Psychotherapy is a series of interactive communications between a therapist who is knowledgeable about how people suffer emotionally and how this may be alleviated, and a patient who is experiencing distress. Typically, psychotherapy consists of regularly held 50-minutes sessions. The psychotherapy sessions initiate a developmental process. They enable the patient's history to be appreciated , current dilemmas to be understood, and unrealistic ideas and maladaptive behaviors to be identified. Psychotherapy is not intended to cure the gender identity disorder. Its usual goal is a long-term stable life style with realistic chances for success in relationships, education, work, and gender identity expression. Gender distress often intensifies relationship, work, and educational dilemmas. The therapist should make clear that it is the patient's right to choose among many options. The patient can experiment over time with alternative approaches.

Ideally, psychotherapy is a collaborative effort. The therapist must be certain that the patient understands the concepts of eligibility and readiness, because the therapist and patient must cooperate in defining the patient's problems, and in assessing progress in dealing with them. Collaboration can prevent a stalemate between a therapist who seems needlessly withholding of a recommendation, and a patient who seems too profoundly distrusting to freely share thoughts, feelings, events, and relationships. Patients may benefit from psychotherapy at every stage of gender evolution. This includes the post-surgical period, when the anatomic obstacles to gender comfort have been removed, but the person may continue to feel a lack of genuine comfort and skill in living in the new gender role.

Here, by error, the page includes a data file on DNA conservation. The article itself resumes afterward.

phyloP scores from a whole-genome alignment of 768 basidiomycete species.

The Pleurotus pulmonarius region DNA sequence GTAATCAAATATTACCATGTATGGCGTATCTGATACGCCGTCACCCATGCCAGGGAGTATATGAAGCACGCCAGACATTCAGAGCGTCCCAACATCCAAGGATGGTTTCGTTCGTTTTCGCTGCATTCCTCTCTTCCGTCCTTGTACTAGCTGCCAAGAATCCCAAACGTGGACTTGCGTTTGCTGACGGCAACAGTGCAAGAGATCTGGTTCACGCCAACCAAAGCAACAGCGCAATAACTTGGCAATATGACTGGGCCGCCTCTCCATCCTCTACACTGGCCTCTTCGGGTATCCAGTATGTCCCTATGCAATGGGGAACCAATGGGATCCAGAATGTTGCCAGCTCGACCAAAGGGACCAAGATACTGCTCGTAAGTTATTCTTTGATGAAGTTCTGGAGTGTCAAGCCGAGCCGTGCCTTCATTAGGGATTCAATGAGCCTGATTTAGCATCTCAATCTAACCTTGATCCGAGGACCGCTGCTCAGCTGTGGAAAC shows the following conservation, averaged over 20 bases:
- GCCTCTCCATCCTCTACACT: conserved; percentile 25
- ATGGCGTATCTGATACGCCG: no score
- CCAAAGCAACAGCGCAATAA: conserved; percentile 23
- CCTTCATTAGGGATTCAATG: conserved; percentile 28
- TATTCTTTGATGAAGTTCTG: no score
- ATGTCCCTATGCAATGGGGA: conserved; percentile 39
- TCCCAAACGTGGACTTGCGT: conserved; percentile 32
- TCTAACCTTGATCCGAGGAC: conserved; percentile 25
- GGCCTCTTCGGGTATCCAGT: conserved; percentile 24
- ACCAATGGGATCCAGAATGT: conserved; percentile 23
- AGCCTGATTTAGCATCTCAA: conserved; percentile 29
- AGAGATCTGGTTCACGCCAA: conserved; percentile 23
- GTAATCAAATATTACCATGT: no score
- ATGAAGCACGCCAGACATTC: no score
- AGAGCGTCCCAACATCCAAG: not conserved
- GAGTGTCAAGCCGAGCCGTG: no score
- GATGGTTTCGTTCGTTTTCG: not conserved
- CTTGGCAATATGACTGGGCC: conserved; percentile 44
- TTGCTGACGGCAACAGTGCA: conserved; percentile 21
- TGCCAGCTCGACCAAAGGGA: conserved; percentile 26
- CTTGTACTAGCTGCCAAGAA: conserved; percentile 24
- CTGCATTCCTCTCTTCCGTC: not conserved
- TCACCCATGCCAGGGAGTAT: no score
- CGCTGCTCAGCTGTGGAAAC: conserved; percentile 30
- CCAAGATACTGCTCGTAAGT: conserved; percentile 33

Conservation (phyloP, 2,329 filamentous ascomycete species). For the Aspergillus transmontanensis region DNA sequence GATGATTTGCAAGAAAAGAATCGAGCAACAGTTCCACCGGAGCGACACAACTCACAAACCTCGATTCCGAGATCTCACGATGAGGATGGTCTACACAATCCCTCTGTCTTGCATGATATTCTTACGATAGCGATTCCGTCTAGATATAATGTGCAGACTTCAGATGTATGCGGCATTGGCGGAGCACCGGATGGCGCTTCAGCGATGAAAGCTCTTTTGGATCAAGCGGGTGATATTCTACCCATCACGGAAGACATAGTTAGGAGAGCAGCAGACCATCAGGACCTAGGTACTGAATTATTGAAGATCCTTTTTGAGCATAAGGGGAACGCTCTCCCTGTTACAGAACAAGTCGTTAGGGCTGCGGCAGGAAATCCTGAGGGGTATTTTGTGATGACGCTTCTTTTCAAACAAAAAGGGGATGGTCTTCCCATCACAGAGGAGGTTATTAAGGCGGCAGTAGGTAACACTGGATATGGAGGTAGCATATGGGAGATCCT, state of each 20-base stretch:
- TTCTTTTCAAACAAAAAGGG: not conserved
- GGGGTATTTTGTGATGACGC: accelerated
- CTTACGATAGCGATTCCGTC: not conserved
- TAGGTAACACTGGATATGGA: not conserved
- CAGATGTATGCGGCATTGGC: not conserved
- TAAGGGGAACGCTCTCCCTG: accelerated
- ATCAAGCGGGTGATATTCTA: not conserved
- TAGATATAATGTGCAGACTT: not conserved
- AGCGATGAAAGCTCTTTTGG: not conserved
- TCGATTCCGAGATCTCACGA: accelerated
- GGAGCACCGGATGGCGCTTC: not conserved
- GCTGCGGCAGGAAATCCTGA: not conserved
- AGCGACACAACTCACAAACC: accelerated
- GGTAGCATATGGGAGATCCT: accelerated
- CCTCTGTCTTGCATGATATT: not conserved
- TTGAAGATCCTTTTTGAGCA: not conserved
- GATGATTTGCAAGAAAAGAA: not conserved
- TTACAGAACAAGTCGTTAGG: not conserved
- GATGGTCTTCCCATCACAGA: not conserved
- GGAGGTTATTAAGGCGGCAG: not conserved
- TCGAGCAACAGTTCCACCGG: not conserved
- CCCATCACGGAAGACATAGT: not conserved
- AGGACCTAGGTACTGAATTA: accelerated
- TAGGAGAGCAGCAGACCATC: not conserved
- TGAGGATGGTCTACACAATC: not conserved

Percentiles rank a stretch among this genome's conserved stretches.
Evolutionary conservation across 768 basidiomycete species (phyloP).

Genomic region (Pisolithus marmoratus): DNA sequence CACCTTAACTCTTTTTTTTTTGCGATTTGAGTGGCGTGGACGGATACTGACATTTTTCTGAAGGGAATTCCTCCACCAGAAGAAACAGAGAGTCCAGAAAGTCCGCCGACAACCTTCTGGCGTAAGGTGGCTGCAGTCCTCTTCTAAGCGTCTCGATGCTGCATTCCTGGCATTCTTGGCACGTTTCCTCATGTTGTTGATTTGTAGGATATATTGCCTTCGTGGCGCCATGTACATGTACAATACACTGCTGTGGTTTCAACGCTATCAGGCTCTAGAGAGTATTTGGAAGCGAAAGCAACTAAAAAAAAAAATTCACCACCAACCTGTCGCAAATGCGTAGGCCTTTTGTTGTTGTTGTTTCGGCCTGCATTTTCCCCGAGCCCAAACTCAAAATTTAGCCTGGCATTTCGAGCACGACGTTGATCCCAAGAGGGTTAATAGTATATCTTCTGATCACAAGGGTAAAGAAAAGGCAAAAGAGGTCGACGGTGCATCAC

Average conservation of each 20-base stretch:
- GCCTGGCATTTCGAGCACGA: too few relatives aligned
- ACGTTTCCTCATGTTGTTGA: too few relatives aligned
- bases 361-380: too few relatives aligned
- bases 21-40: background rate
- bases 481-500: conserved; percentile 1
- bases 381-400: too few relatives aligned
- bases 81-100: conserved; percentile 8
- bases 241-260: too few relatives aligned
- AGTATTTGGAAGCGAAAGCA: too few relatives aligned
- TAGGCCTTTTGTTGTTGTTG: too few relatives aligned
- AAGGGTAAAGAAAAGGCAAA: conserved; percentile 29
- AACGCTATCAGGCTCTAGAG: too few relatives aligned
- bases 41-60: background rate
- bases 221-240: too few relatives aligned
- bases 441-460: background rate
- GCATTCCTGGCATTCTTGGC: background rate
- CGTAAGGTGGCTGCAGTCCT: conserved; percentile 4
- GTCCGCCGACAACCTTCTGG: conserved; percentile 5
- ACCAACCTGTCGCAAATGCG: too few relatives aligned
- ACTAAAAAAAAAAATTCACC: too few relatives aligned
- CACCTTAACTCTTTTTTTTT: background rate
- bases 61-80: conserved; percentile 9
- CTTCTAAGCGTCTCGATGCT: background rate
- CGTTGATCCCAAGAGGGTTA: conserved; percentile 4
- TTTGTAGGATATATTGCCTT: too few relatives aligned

Options for Gender Adaptation: The activities and processes that are listed below have, in various combinations, helped people to find more personal comfort. These adaptations may evolve spontaneously and during psychotherapy. Finding new gender adaptations does not mean that the person may not in the future elect to pursue hormone therapy, the real life experience, or genital surgery.


Biological Males Cross-dressing: unobtrusively with undergarments, unisexually or in a feminine fashion. Changing the body through hair removal through electrolysis or body waxing. Having minor plastic cosmetic surgical procedures, Increasing grooming, wardrobe, and vocal expression skills.

Biological Females Cross-dressing: unobtrusively with undergarments, unisexually, or in a masculine fashion; Changing the body through breast binding, weight lifting, applying theatrical facial hair; Padding underpants or wearing a penile prosthesis.

Both Genders Learning about transgender phenomena from: support groups and gender networks, communication with peers via the Internet, studying the HBIGDA Standards of Care, relevant lay and professional literature about legal rights pertaining to work, relationships, and public cross-dressing; Involvement in recreational activities of the desired gender; Episodic cross-gender living.